Jane Anderson and family head to the North Atlantic archipelago for a volcanic adventure.
I’m standing on a slippery black rock at the top of a 6m waterfall in a subtropical landscape of ginger lilies, hydrangeas and Japanese cypress, the clear water cascading into a deep pool of green below. The scenery is straight out of Lord of the Rings, not to mention the Hobbit-like village just down the way. In front of me is my nine-year old son, Fin, making little concentrated breathing noises, corralling his courage. I’m wondering why on earth I’m just standing here in my dripping wetsuit and not yelling at him, ‘NO, DON’T DO IT!’ Then off he goes with a defiant whoop, falling, falling… splash, into the emerald water, as he bobs back up elated, his wide grin under his bright yellow helmet says it all.
We’re not on the other side of the world in New Zealand, but just a three-and-a-half-hour flight away in the North Atlantic archipelago of the Azores, a group of nine volcanic islands 900 miles west of Lisbon, but we’re fast discovering that we could be in any number of long-haul locations from the volcanoes, black sand and surf of Hawaii, to the hot springs of Japan.
The island we’ve chosen to visit is São Miguel, one of the most easterly of the group, also referred to as ‘The Green Island’. During our action-packed stay with Activities Abroad’s new group family trip, we discover this under-the-radar destination is on the cusp of a tourism boom, helped along by relatively new direct flights from the UK by Ryanair and national airline SATA. To put things in perspective, up until the 1970s, the airport was a grass field and the pilots had to scare the cows away before they could land. Just a few years ago, visitors were primarily botanists, scientists and hikers.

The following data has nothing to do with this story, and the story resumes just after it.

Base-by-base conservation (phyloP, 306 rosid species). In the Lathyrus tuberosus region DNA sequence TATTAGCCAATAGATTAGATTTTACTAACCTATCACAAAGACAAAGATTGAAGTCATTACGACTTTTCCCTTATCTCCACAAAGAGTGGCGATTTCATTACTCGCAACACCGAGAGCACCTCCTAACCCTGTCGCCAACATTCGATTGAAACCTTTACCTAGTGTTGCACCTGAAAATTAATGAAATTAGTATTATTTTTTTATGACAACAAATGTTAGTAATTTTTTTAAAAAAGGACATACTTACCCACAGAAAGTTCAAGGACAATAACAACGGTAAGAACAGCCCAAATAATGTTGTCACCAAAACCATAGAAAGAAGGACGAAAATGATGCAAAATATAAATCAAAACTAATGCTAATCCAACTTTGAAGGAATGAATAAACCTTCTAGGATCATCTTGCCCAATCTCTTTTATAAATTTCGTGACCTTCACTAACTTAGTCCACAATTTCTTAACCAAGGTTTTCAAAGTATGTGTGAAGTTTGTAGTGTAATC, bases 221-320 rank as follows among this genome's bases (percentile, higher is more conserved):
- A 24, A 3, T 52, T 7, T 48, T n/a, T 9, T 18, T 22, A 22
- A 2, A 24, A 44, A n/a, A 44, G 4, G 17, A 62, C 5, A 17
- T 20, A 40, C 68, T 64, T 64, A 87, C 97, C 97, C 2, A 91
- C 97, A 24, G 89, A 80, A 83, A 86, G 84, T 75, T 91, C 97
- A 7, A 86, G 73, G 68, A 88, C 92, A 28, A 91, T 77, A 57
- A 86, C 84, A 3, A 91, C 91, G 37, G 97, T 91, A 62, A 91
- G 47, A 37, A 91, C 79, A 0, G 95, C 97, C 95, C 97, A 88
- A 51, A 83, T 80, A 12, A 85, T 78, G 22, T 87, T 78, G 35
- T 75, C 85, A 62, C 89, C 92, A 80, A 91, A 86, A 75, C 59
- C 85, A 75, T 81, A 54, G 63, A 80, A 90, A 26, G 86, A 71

Our holiday begins with the smiling face of local guide Sandy Soares, who cheerily bundles Fin, Scarlett, 12, me and their Dad Steve, along with six other families with kids and young adults ranging from nine to 22, into a coach outside the very comfortable São Miguel Park Hotel in the capital of Ponta Delgada, with its majestic colonial Portuguese streets and impressive harbour. We’re heading west to Sete Cidades, which Sandy tells us is the only place in the world where you can live on the inside of a volcanic crater – cue Fin’s saucer eyes as he imagines a town on molten lava! To up the wow factor, Sandy adds that the island of São Miguel has 200 small craters, which look like small hills, across the landscape, and has more than 700 tiny earthquakes every year, due to its precarious tectonic plates below. Eyes like dinner plates!
But the real jaw-dropping wow moment comes when we stop at a viewpoint overlooking the vast crater of Sete Cidades, a green lake 12m deep reflecting the algae and forest, side by side with a blue lake 25m deep reflecting the sky and the water depth, divided only by a low bridge. Sure enough, there’s a smart village of whitewashed houses and a beautiful Catholic church in there too.